The themes of friendship and loyalty, love and sacrifice figure in many Indian movies. Aadmi ("Man") is a standard-issue exemplar of that genre, in which the themes are amplified by a melange of melodramatic devices - an accident caused by homicidal sabotage and leading to debilitating injury; multiple suicide attempts; and one man's a consciousness of guilt that looms so large that it even takes corporeal form.
Shekhar (Manoj Kumar) apparently has everything going for him. A dashing young doctor, Shekhar wins a prestigious hospital appointment thanks to the influence of his patron and friend Rajesh (Dilip Kumar), a rich landowner who is both shrewd in business and large of heart. Shekhar eagerly courts and wins the daughter of one of Rajesh's servants, the straight-spoken Meena (Waheeda Rehman). But when Rajesh falls for Meena and determines to marry her, Shekhar's sense of duty - and Meena's as well - stops him from telling his friend about his arrangement with Meena. As the wedding day approaches, Rajesh is beset with increasing doubt and anxiety, fueled by the efforts of both a jealous accountant (Pran) and Rajesh's own demons, who keep him awake nights with bitter taunting. Soon everyone's loyalties are put to the test.
It's a dreary story, and it makes for a dreary film. Waheeda Rehman, as Meena, is lovelier than lovely, but her perpetually furrowed brow is a downer and so is Meena. She not only suffers every hardship fate throws at her; she seems to take them up willingly, refusing to extricate herself from them even when the opportunity to do so honorably is offered to her. Dilip Kumar is not much better. In Rajesh's happy moments, he delivers his lines in a barely audible mutter through clenched teeth; for far more of the film, though, he is gripped by overwhelming angst, white-knuckled and wide-eyed.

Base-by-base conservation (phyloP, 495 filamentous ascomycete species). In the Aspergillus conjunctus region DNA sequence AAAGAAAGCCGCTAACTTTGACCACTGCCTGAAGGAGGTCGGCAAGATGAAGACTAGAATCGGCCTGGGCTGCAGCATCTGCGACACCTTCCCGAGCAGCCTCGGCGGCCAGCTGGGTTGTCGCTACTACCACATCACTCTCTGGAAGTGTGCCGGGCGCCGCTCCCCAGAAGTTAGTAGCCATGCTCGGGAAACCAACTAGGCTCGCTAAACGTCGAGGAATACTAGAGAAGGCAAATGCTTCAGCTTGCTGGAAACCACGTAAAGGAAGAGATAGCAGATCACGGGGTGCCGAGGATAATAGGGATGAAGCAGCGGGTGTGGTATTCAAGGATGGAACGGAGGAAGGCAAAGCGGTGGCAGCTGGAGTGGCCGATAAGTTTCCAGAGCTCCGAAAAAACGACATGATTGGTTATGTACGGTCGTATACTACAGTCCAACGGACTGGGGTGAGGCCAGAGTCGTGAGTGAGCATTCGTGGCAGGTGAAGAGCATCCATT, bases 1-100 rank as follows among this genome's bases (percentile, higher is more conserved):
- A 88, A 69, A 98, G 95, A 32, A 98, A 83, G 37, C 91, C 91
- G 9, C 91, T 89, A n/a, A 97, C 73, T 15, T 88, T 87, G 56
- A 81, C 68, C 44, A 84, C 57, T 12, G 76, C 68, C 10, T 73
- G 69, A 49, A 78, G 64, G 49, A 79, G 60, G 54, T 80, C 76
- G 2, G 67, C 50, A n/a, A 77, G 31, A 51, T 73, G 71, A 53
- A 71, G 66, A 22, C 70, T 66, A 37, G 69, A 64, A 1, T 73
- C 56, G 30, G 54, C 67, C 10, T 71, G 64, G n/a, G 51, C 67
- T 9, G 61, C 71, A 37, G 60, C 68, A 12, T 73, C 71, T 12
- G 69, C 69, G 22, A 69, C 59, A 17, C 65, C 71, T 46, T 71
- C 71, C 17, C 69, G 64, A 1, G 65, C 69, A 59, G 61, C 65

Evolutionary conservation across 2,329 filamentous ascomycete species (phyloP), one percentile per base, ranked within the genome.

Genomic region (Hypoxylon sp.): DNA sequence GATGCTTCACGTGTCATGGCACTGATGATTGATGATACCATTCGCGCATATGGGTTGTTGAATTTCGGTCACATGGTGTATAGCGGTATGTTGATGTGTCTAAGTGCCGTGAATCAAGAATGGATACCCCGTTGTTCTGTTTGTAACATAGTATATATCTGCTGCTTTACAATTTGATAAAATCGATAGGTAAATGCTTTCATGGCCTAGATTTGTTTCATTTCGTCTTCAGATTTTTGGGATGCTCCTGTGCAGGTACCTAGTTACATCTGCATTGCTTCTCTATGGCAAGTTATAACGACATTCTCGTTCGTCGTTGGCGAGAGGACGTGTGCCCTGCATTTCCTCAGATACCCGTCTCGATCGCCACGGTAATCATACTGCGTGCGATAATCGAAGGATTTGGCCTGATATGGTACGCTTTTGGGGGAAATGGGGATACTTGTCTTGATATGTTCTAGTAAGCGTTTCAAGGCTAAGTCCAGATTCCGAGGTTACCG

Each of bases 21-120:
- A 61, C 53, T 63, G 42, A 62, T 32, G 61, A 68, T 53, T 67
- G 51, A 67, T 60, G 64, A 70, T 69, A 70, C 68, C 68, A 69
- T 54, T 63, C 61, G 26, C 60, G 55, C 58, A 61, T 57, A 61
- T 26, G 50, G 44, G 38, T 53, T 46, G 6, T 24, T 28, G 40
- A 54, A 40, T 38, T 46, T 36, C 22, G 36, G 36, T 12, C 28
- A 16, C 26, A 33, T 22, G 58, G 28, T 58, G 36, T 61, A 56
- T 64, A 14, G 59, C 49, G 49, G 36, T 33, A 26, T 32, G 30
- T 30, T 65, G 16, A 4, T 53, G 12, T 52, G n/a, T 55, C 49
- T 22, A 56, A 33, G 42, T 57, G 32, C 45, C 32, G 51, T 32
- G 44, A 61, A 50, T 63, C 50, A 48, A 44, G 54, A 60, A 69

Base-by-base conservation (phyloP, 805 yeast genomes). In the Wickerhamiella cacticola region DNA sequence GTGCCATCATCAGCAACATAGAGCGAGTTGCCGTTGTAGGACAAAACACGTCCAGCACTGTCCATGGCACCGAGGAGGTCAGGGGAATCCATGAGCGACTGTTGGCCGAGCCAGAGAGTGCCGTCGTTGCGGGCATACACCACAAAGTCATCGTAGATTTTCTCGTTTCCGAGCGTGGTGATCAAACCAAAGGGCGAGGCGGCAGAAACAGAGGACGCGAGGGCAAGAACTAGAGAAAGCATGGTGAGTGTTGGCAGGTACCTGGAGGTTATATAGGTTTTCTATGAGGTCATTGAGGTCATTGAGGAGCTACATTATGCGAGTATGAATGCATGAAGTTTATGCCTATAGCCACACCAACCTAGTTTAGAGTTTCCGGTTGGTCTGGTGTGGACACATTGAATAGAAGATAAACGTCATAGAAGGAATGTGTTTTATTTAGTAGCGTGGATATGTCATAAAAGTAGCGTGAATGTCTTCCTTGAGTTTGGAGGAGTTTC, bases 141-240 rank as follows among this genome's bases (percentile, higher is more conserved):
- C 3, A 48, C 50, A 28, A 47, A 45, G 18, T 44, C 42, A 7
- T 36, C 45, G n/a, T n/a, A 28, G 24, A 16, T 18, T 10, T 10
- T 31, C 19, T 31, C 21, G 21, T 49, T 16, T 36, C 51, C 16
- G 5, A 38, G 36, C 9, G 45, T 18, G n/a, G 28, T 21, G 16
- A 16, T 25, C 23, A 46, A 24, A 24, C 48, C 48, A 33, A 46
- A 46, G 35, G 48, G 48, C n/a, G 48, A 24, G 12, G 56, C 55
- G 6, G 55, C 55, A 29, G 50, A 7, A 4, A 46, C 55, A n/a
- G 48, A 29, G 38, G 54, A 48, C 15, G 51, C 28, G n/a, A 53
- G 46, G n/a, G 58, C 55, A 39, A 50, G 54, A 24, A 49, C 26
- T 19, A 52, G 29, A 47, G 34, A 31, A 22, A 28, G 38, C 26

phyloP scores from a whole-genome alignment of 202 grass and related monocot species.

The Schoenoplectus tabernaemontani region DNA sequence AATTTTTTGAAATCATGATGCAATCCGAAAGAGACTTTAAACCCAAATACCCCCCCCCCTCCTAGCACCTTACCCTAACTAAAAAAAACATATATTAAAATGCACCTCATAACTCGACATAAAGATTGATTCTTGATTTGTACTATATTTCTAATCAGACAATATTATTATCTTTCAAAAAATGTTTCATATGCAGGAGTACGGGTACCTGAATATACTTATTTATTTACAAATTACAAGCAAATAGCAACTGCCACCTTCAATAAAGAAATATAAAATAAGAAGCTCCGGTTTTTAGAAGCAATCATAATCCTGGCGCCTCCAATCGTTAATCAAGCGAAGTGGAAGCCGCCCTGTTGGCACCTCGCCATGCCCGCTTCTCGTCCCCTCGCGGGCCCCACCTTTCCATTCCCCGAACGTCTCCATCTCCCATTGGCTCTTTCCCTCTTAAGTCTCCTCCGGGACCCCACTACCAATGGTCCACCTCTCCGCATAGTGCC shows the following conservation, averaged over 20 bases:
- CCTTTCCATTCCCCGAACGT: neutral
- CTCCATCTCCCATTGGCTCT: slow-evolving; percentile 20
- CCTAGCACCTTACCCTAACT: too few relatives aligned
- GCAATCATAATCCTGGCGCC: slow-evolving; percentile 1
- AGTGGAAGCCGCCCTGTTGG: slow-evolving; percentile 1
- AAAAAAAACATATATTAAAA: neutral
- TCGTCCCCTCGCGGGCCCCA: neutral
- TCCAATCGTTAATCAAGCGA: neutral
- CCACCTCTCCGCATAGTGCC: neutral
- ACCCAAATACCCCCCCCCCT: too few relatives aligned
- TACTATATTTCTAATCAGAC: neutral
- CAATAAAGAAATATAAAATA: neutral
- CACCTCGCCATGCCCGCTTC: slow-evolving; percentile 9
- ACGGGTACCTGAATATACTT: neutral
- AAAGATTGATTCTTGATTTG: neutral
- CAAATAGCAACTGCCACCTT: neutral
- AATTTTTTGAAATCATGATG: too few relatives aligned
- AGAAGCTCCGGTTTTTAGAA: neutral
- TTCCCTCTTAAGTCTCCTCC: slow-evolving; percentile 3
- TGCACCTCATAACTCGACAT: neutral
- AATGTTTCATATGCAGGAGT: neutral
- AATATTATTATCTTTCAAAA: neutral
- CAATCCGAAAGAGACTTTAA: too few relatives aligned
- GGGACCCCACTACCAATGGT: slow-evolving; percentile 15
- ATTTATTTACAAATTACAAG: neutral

Rajesh's night terrors are perhaps the most peculiar part of the film. For the most part it is not clear whether the voices that plague him are supernatural, literal ghosts from his past, or merely the projections of a guilty conscience. At their climax, they appear bizarrely in physical form, as a 30-foot-tall Dilip Kumar looming over Rajesh's cowering figure. Rajesh is not merely his own worst enemy; he is tormented by a monstrously amplified version of himself.
Even the songs do not add anything; composed by Naushad, they have nothing near the sparkle of the wonderful and memorable songs from Mughal-e-azam, the only other Naushad soundtrack I know at this writing. Instead they are very ordinary songs with uninspired picturizations; indeed, the picturizations of the first and second songs are nearly identical scenes of Waheeda communing with nature.
The upshot is that despite the angst, the life-changing accidents, the loyalty, the treachery, and the three-storey Dilip Kumar, Aadmi still emerges a dry, bland, milquetoast film. The seasonings are there, but they just fail to blend into a crisp, engaging whole.
(Aadmi is available for download from Jaman.)